Given the foregoing, there is a continuing need for a rheology modifier that has a number of performance characteristics, such as: 1) imparts a strong shear thinning profile to chemical compositions to which it is added; 2) disperses easily into liquids and slurries, eliminating the need for the additional dispersing steps; 3) eliminates the danger of overdispersion of the silica; and finally 4) is sufficiently inexpensive to be used in a wide range of applications.BRIEF SUMMARY OF THE INVENTION
A silica substrate treated with a polysiloxane, and an organosilane, wherein the organosilane is described by the formula: RSi(R′)x(OR″)3-x; wherein R is a long-chain hydrocarbon group having between about 8 to about 30 carbon atoms, which may also contain organofunctional groups such as vinyl, methacryl, amino, sulfur, and epoxy groups; and R′ and R″ are independently selected from a methyl and ethyl group; and X is either 0 or 1.
A method of preparing a treated silica substrate comprising the steps of: a) providing silica particles; b) contacting the silica particles with a polysiloxane; and c) contacting the silica particles with an organosilane. A polymer composition comprising a silica substrate, the silica substrate treated with a polysiloxane, and an organosilane; wherein the organosilane is described by the formula: RSi(R′)x(OR″)3-x; wherein R is a long-chain hydrocarbon group having between about 8 to about 30 carbon atoms, which may also contain organofunctional groups such as vinyl, methacryl, amino, sulfur, and epoxy groups; and R′ and R″ are independently selected from a methyl and ethyl group; and X is either 0 or 1.BRIEF DESCRIPTION OF THE SEVERAL VIEWS OF THE DRAWINGS
The foregoing summary, as well as the following detailed description of preferred embodiments of the invention, will be better understood when read in conjunction with the appended drawings. For the purpose of illustrating the invention, there is shown in the drawings embodiments which are presently preferred. It should be understood, however, that the invention is not limited to the precise arrangements and instrumentalities shown. In the drawings:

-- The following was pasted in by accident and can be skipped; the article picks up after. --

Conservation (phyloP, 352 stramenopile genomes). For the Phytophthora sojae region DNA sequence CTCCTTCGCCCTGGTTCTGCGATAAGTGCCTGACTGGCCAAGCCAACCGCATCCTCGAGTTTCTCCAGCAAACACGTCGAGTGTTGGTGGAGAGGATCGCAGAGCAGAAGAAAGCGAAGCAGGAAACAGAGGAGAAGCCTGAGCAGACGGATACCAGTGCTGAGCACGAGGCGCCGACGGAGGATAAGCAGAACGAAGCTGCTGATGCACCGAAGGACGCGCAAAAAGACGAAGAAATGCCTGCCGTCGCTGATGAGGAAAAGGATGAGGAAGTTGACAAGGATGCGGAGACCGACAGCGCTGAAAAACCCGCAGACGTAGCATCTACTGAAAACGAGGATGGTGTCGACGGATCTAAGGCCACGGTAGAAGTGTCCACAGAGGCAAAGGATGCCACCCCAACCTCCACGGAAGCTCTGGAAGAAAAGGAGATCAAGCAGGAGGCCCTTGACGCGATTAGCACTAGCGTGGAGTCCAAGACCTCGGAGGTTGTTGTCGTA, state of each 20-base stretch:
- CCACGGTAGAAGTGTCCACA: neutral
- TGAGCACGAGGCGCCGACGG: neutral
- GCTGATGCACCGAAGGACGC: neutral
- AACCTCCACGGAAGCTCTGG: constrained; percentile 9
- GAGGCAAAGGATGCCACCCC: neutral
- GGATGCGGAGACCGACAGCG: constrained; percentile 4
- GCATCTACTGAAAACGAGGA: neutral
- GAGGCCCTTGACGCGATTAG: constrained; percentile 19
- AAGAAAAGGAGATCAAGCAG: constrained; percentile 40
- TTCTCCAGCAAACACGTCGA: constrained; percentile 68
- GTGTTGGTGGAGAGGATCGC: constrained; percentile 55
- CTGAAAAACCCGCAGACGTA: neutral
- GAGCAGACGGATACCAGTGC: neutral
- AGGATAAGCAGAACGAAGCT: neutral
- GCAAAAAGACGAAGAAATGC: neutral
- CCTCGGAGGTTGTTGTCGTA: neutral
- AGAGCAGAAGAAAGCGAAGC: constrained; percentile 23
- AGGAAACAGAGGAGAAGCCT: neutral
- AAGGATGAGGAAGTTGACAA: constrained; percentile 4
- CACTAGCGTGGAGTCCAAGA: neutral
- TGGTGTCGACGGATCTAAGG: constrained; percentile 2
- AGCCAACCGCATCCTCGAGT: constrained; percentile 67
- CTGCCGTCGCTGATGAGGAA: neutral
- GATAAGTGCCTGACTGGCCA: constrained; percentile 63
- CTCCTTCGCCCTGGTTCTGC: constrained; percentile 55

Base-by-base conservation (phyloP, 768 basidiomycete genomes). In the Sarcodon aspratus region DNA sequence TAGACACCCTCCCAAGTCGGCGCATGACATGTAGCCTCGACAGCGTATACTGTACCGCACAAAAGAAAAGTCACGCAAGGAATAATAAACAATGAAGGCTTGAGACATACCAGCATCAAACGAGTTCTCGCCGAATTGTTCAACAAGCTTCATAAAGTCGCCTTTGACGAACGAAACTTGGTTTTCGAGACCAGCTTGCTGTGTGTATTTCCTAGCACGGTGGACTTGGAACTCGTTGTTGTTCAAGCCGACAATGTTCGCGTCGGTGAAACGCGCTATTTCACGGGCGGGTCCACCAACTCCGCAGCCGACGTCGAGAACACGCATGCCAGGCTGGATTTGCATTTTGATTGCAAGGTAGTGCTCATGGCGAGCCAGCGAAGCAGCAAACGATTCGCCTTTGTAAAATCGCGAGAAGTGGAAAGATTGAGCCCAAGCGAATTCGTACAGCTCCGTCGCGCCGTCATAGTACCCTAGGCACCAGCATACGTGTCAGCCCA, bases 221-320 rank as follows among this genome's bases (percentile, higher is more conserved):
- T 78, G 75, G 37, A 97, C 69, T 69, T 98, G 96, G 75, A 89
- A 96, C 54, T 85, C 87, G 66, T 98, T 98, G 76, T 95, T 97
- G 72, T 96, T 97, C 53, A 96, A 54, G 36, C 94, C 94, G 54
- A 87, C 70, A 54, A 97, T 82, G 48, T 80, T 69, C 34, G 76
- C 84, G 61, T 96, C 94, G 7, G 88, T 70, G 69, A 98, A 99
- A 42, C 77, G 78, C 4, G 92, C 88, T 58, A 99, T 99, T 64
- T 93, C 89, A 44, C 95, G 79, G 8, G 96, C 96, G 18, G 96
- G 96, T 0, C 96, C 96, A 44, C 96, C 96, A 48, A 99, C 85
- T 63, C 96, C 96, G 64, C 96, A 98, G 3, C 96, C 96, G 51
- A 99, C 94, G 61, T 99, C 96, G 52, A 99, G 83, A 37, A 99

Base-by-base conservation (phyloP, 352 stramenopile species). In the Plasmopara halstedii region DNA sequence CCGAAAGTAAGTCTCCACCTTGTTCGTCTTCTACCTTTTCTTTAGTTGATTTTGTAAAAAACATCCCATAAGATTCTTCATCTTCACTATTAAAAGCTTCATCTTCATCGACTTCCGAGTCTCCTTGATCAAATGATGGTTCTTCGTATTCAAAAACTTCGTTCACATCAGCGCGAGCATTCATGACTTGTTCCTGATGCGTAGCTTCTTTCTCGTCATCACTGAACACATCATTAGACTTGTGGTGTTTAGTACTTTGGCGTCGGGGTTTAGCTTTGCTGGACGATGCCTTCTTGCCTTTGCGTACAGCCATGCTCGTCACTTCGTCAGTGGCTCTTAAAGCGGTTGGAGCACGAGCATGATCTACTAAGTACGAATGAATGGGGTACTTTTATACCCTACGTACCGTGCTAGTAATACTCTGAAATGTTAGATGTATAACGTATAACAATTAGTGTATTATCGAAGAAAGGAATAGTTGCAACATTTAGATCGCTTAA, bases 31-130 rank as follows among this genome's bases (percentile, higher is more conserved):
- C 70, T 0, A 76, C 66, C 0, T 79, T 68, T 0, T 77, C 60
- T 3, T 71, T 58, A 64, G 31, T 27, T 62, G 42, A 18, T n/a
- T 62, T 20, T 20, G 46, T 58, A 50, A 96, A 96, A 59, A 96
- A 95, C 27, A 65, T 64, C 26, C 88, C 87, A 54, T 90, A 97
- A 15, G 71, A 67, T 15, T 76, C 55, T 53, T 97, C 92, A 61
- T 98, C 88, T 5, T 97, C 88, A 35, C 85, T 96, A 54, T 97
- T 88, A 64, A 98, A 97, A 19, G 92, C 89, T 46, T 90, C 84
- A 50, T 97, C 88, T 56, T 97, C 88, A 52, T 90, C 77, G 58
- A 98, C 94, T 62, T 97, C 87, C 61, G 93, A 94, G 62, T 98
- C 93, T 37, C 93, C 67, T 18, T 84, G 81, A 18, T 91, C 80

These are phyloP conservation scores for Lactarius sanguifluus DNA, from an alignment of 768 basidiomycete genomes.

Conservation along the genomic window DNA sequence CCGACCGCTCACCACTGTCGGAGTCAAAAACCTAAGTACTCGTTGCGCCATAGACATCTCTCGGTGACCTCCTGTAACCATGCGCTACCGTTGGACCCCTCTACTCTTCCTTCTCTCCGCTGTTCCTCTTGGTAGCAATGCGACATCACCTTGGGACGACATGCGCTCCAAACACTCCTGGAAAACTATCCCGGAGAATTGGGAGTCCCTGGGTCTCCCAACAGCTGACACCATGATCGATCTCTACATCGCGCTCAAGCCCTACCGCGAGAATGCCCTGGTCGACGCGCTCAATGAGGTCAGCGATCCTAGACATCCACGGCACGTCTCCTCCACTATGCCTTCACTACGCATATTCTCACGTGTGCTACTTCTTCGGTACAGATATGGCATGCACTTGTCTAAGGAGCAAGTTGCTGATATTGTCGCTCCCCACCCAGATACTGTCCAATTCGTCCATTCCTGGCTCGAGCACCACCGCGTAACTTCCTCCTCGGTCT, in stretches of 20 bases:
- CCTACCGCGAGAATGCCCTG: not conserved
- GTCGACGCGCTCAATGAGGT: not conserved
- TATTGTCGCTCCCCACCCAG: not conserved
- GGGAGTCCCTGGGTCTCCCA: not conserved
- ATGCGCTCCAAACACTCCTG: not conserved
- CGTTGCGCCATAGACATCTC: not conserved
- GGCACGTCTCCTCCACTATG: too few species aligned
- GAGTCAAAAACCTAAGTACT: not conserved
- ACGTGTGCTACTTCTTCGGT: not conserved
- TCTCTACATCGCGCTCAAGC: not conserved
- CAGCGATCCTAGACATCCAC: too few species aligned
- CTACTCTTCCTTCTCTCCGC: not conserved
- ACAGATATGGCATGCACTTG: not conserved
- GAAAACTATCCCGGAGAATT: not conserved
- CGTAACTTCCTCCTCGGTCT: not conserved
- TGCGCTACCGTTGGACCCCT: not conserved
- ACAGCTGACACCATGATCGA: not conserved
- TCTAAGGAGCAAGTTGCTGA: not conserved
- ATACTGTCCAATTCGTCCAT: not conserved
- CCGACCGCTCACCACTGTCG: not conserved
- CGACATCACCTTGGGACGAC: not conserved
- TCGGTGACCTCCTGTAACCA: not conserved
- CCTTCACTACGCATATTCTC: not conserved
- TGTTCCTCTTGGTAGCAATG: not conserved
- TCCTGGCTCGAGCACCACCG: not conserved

All parts, percentages and ratios used herein are expressed by weight unless otherwise specified. All documents cited herein are incorporated by reference. The following describes preferred embodiments of the present invention, which provides a treated silica substrate for use as a rheology modifier in a variety of polymers and plastics, especially epoxy materials such as bisphenol A epichlorohydrin. While the optimal use for the treated silica substrate is as a rheology modifier in epoxy polymer materials, the silica substrate could also be used in other chemical compositions such as polyurethanes, polyesters, silicones, and hydrocarbon oils, and can impart other functional benefits besides rheology control such as reducing settling in pigmented slurries as well as enhancing the tensile, flexural, and electrical properties of cured components.
When a silica material is said to be “treated” with a chemical like polysiloxane or organosilane, it is meant that the silica material is contacted by the chemical. Polymers and other chemical compounds incorporating this treated silica substrate exhibit desirable shear thinning behavior. Furthermore, this treated silica substrate is also less expensive than a treated fumed silica product, and easier to disperse in a chemical composition thus eliminating the need for additional processing steps. Furthermore, precipitated silica has approximately twice the bulk density as fumed silica, which allows customers to store twice the weight of material in the same warehouse space, and also makes conveying and transporting the higher bulk density precipitated silica easier.
The silica component of the present silica substrate is preferably an amorphous precipitated silica. Preferred precipitated silicas include the following products available from the J.M. Huber Corporation, Edison, N.J.: Zeosyl® 100, Hubersil® 161, Zeothix® 265, Zeothix 95, and Zeothix 177. However, in addition to precipitated silica, the silica substrate may also be selected from (without intending to be limiting) amorphous silicas such as silica gel, metal silicates, and fumed silica. Preferred metal silicates include calcium silicates such as Zeocal™, also available from the J.M. Huber Corporation. Suitable fumed silicas include Aerosil® 90 and Aerosil® 130 available from the Degussa Corporation, Parsippany, N.J. Suitable silica gels include G-100 and G-500 available from Millennium Inorganic Chemicals Corporation, Baltimore Md. Preferably, the silica has a BET specific surface area of from about 50 to about 150 m2/g, and an average particle size of from about 2 to about 10 microns.